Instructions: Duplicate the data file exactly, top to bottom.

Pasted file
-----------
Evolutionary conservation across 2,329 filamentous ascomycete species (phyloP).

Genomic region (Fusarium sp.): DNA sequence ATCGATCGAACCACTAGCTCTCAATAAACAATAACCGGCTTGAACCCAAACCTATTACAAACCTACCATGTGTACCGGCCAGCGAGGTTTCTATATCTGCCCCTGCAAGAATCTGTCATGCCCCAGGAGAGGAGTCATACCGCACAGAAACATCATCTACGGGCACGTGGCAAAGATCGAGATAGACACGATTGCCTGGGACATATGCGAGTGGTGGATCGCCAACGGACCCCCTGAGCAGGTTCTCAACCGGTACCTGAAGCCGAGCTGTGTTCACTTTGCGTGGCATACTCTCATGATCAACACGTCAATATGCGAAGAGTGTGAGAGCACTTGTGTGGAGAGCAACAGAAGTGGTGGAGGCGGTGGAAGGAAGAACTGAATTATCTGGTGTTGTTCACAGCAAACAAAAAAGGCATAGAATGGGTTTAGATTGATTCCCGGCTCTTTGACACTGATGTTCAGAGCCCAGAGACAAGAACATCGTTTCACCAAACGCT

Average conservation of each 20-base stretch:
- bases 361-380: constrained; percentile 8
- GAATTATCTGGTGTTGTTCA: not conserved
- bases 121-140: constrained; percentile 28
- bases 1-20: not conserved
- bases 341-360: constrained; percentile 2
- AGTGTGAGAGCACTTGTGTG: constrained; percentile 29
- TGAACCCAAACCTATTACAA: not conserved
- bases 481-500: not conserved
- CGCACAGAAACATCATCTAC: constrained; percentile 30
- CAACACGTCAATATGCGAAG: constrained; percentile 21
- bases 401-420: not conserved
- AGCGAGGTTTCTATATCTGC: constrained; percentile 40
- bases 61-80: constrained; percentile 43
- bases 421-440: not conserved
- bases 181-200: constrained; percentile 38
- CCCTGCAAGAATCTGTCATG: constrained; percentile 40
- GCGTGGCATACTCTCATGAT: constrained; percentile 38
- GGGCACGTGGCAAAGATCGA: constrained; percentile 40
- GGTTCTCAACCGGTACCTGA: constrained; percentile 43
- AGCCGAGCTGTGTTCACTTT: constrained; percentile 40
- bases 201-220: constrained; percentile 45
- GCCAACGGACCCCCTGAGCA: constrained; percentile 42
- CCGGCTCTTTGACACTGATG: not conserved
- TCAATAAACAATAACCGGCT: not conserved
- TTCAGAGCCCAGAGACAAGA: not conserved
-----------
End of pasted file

Evolutionary conservation across 2,329 filamentous ascomycete species (phyloP).

Genomic region (Fusarium sp.): DNA sequence ATCGATCGAACCACTAGCTCTCAATAAACAATAACCGGCTTGAACCCAAACCTATTACAAACCTACCATGTGTACCGGCCAGCGAGGTTTCTATATCTGCCCCTGCAAGAATCTGTCATGCCCCAGGAGAGGAGTCATACCGCACAGAAACATCATCTACGGGCACGTGGCAAAGATCGAGATAGACACGATTGCCTGGGACATATGCGAGTGGTGGATCGCCAACGGACCCCCTGAGCAGGTTCTCAACCGGTACCTGAAGCCGAGCTGTGTTCACTTTGCGTGGCATACTCTCATGATCAACACGTCAATATGCGAAGAGTGTGAGAGCACTTGTGTGGAGAGCAACAGAAGTGGTGGAGGCGGTGGAAGGAAGAACTGAATTATCTGGTGTTGTTCACAGCAAACAAAAAAGGCATAGAATGGGTTTAGATTGATTCCCGGCTCTTTGACACTGATGTTCAGAGCCCAGAGACAAGAACATCGTTTCACCAAACGCT

Average conservation of each 20-base stretch:
- bases 361-380: constrained; percentile 8
- GAATTATCTGGTGTTGTTCA: not conserved
- bases 121-140: constrained; percentile 28
- bases 1-20: not conserved
- bases 341-360: constrained; percentile 2
- AGTGTGAGAGCACTTGTGTG: constrained; percentile 29
- TGAACCCAAACCTATTACAA: not conserved
- bases 481-500: not conserved
- CGCACAGAAACATCATCTAC: constrained; percentile 30
- CAACACGTCAATATGCGAAG: constrained; percentile 21
- bases 401-420: not conserved
- AGCGAGGTTTCTATATCTGC: constrained; percentile 40
- bases 61-80: constrained; percentile 43
- bases 421-440: not conserved
- bases 181-200: constrained; percentile 38
- CCCTGCAAGAATCTGTCATG: constrained; percentile 40
- GCGTGGCATACTCTCATGAT: constrained; percentile 38
- GGGCACGTGGCAAAGATCGA: constrained; percentile 40
- GGTTCTCAACCGGTACCTGA: constrained; percentile 43
- AGCCGAGCTGTGTTCACTTT: constrained; percentile 40
- bases 201-220: constrained; percentile 45
- GCCAACGGACCCCCTGAGCA: constrained; percentile 42
- CCGGCTCTTTGACACTGATG: not conserved
- TCAATAAACAATAACCGGCT: not conserved
- TTCAGAGCCCAGAGACAAGA: not conserved